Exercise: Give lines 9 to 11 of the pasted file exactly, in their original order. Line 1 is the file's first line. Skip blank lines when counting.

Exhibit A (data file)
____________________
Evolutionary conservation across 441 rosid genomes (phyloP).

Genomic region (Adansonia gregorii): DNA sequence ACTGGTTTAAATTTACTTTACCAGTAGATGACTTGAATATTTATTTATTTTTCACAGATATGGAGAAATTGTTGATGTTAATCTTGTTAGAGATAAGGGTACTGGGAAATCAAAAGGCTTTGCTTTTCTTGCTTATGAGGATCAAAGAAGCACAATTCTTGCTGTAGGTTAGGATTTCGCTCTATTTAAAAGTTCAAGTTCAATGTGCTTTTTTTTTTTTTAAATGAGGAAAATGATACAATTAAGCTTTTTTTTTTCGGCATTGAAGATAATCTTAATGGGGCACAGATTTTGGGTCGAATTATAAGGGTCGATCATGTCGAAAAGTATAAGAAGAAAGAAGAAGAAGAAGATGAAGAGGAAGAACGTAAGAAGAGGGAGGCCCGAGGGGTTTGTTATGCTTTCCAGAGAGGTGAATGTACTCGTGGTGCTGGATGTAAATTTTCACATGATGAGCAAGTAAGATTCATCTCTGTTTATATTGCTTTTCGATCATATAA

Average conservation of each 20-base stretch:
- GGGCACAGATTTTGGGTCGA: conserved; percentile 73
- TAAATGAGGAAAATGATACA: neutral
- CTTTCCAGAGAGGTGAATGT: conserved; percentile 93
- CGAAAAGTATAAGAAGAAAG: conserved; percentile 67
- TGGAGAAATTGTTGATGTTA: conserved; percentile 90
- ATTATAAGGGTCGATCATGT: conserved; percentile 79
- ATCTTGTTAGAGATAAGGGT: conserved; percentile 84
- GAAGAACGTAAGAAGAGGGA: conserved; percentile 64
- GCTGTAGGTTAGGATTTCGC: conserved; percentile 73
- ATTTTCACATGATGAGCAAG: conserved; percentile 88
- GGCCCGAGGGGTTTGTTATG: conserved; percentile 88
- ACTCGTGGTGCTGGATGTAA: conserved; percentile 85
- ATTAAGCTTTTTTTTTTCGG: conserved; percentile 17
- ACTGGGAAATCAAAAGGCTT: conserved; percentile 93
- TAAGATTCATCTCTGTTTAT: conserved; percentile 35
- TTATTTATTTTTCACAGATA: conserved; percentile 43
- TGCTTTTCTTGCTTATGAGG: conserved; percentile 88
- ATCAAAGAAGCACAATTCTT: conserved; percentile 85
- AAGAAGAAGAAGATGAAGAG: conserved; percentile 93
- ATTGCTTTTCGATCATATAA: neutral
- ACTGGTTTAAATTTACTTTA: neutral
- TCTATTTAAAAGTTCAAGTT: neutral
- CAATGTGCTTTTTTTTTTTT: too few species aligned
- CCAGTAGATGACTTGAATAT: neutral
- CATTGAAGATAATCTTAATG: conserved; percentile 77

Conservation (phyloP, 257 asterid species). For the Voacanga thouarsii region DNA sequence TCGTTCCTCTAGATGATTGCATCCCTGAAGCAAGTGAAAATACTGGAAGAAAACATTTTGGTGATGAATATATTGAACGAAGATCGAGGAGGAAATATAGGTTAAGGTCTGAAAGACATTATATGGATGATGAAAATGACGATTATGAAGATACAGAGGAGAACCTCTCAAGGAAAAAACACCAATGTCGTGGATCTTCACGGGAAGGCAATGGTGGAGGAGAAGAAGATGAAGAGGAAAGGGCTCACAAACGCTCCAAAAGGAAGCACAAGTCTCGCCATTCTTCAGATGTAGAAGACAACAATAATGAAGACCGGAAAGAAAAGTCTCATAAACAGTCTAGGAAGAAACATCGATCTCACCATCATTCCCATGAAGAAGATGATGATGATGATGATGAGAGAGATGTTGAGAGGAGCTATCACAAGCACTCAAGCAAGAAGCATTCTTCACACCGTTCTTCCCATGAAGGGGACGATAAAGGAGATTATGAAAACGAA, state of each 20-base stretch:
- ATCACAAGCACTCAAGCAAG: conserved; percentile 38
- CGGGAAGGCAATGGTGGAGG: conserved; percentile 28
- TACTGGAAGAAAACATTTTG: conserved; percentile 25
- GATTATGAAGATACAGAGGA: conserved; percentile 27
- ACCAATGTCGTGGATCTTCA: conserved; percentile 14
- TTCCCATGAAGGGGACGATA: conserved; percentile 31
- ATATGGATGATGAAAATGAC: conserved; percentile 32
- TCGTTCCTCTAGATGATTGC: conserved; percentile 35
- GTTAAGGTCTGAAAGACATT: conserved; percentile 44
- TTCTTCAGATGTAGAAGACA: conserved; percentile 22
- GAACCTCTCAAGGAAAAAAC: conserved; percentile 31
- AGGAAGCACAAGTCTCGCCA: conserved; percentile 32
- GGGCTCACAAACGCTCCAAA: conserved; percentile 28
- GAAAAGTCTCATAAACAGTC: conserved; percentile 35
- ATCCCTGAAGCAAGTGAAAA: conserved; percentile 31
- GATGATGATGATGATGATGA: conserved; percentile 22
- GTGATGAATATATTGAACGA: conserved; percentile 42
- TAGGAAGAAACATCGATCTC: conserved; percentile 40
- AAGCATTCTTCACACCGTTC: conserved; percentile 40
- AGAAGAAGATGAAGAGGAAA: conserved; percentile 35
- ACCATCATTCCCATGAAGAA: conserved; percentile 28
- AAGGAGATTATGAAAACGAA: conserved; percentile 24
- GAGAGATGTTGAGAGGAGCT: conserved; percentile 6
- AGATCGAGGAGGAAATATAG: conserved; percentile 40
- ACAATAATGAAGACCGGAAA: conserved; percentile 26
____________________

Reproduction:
- ATTATAAGGGTCGATCATGT: conserved; percentile 79
- ATCTTGTTAGAGATAAGGGT: conserved; percentile 84
- GAAGAACGTAAGAAGAGGGA: conserved; percentile 64